Typically mixing those two types of data has always been tricky, structured data is well known as SQL based technology, relational tables for your related data. Unstructured data has been called ‘No-SQL’ getting rid of the SQL concept to some degree, and using more complex languages such as java to query data sources. With the normal marketing hype, ‘No-SQL’ was the SQL killer, all databases would soon be No-SQL but this hasn’t quite happened, as each type of database is being used for the right job, however some companies have found that after implementing a ‘No-SQL’ solution, they returned back to a regular SQL database model. Another thing that has happened with a number of tools sets such as Microsoft SQL Server and Teradata, is that unstructured data has now been brought into the SQL tool sets, so you can query unstructured data just like structured data. (Technically Unstructured data is a bit of a myth, it all has structure, more in a later post)
Strangely companies using the right tool for the right job is not always done. I was once in a meeting were the Chief Information Officer had been talking to a social media expert and was looking to get this brand new social media platform implemented, which had enabled companies like HP, BT, and other organisations reduce their support costs, by offering a social platform were the users could post their issues and get help from the online community. Thus leveraging the fact that 5% of the users on the social media platforms are pathological helpful. However the question put to him stopped the vision from becoming a reality, as it questioned the use of this technology in this company’s customer engagement and market sector. That question was ‘Erm…. Exactly how do you support a sandwich?’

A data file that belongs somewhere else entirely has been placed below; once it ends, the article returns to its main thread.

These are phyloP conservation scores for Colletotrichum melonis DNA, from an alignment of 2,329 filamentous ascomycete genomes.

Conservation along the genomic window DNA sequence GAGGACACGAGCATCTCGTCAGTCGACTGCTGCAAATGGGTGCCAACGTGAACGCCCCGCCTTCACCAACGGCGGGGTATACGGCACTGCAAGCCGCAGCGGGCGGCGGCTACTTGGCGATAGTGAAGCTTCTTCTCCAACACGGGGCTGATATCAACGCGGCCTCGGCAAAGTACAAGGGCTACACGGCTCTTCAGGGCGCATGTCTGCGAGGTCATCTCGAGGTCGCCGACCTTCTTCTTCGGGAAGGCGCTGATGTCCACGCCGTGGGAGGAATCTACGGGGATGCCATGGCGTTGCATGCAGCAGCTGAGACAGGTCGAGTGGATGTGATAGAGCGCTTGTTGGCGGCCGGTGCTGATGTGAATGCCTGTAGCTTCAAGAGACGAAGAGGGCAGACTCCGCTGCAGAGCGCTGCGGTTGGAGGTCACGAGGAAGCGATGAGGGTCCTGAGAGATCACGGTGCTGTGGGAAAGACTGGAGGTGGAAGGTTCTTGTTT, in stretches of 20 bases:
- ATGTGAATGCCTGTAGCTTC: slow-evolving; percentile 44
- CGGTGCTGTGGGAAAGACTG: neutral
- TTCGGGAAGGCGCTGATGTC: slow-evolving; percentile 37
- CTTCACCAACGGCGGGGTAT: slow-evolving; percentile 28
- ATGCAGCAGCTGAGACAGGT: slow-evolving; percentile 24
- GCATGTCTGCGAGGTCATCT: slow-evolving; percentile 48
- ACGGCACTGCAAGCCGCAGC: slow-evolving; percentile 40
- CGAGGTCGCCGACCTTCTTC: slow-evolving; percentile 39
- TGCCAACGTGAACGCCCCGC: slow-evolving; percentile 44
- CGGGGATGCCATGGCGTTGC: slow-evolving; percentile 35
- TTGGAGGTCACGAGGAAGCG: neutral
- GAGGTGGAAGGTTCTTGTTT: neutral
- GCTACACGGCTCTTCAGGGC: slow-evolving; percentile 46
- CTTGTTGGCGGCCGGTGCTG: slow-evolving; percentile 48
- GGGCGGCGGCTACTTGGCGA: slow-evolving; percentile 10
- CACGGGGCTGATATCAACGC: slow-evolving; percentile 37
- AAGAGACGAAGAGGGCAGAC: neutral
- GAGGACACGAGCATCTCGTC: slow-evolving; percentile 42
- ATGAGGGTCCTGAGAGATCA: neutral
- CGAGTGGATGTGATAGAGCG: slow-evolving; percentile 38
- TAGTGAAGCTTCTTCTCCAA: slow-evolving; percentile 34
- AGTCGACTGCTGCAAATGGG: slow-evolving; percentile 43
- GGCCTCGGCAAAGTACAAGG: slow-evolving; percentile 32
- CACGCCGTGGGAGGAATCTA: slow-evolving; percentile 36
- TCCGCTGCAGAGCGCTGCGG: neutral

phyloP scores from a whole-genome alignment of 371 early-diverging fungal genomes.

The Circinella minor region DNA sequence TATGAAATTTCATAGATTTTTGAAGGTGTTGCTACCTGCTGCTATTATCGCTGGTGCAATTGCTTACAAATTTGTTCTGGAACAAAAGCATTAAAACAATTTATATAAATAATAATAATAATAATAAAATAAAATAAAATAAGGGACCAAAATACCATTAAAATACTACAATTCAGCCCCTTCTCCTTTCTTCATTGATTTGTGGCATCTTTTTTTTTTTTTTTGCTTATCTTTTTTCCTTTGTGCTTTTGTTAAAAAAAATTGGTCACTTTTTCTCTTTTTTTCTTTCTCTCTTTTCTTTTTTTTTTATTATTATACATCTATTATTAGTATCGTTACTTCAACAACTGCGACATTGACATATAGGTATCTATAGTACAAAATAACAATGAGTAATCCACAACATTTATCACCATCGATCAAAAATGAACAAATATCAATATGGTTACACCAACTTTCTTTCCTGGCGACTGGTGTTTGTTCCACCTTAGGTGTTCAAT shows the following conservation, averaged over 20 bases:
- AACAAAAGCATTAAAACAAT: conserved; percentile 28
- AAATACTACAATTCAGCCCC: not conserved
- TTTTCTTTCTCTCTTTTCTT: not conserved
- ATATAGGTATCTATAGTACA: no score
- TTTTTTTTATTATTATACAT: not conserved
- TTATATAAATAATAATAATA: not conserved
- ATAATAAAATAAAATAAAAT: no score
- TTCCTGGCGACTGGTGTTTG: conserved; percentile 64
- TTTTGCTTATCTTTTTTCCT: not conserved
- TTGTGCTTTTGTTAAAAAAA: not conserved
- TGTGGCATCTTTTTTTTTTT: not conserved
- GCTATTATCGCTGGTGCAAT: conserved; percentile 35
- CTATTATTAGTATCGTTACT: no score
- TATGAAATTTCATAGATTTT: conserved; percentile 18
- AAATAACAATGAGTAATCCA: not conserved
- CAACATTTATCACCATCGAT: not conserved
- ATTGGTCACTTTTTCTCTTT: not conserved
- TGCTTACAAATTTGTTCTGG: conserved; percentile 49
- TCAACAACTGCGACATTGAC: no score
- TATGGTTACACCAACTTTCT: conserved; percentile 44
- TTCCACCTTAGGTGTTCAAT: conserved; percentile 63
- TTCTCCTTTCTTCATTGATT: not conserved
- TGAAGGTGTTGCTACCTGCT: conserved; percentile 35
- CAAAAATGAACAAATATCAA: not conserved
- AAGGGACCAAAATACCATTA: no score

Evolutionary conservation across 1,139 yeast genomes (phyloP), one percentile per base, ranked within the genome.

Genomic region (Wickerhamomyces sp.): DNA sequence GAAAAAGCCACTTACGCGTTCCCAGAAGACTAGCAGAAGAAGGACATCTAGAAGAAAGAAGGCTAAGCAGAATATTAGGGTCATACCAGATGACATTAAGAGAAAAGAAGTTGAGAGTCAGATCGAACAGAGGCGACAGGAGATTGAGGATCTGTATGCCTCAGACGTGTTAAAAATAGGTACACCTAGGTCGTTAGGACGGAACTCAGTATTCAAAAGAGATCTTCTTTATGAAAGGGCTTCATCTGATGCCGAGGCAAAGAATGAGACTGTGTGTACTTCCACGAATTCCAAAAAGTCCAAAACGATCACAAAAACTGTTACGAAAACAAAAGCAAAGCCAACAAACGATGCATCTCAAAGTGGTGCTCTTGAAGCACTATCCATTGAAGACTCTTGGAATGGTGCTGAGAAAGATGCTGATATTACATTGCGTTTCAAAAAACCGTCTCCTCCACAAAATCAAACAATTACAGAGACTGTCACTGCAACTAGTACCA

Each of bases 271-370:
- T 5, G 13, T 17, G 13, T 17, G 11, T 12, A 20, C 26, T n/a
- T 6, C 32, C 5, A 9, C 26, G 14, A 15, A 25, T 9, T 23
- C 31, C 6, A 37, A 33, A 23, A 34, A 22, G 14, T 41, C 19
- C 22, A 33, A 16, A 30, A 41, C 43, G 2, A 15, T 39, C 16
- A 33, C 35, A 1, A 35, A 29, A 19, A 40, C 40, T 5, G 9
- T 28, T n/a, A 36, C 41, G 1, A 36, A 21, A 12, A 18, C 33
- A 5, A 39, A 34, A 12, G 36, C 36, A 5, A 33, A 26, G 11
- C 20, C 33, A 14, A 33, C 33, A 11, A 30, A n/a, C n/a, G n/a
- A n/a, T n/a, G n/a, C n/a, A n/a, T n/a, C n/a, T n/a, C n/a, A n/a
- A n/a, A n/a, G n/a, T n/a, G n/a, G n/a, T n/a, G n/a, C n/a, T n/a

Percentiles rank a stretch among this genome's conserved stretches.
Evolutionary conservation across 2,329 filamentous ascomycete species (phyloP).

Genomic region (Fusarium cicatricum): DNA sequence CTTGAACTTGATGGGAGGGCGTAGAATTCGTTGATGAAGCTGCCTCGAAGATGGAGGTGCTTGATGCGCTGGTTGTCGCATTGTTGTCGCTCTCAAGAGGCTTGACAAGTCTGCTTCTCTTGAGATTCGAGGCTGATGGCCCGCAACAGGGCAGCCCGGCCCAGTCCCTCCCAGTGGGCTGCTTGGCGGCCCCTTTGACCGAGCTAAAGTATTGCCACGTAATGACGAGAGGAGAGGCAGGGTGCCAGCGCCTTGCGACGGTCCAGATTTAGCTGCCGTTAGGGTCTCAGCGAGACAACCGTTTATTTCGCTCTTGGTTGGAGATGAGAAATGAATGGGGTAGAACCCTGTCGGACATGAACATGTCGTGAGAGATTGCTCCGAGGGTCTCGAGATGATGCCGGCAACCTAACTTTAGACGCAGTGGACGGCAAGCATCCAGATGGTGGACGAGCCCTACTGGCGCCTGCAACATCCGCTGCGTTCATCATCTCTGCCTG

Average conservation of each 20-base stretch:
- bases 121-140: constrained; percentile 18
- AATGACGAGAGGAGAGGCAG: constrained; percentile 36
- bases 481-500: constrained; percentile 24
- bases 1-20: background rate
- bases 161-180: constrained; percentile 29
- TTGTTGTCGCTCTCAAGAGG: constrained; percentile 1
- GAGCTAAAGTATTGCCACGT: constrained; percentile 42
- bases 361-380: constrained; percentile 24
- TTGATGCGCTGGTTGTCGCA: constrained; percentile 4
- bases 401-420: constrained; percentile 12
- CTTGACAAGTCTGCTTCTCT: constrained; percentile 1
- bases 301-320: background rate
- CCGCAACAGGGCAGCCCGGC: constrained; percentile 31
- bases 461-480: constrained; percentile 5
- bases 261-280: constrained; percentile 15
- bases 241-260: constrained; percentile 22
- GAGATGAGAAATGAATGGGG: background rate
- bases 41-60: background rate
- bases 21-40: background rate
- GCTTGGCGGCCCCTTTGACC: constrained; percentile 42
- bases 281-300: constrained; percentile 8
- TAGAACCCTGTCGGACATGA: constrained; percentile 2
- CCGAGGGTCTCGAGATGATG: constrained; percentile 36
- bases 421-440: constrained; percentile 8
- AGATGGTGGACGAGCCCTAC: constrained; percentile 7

Anyway back to the party, after some lamentations by the other two I saw the answer to their problems in three words Parallel Data Warehouse (PDW). Oh and the Cloud, that’s four words. Normally when something is chewing some data on a computer its one computer querying the database hosted on it. With PDW the data is split among lots of computers (nodes) all doing the bit of data that it holds, then after a bit of aggregation returns the dataset. Or to put it other way it’s like the difference of if it takes one man to build a wall in 3 hours, how long will it take 12 men?
PDW has been called Microsoft’s best kept secret in terms of analytics, and is hosted in the cloud, which has access to loads of nodes on the server farms around the word. PDW can take tables of billions and billions of rows of data and return it a lot quicker than normal SQL Server, it also deals with unstructured data the same way, delivering insight from all types of data. That just one of the benefits, it also has the added benefit of the usual Microsoft Clouds options, of only paying for what you need when you use it.
I told the other two about it, once again proving that the MD should approve my request to change my job title from ‘Senior Consultant’ to ‘Data visionary and information guru who pushes back the boundaries of ignorance’, the glow of being awesome stopped only when I got in the car with my wife on the drive back home!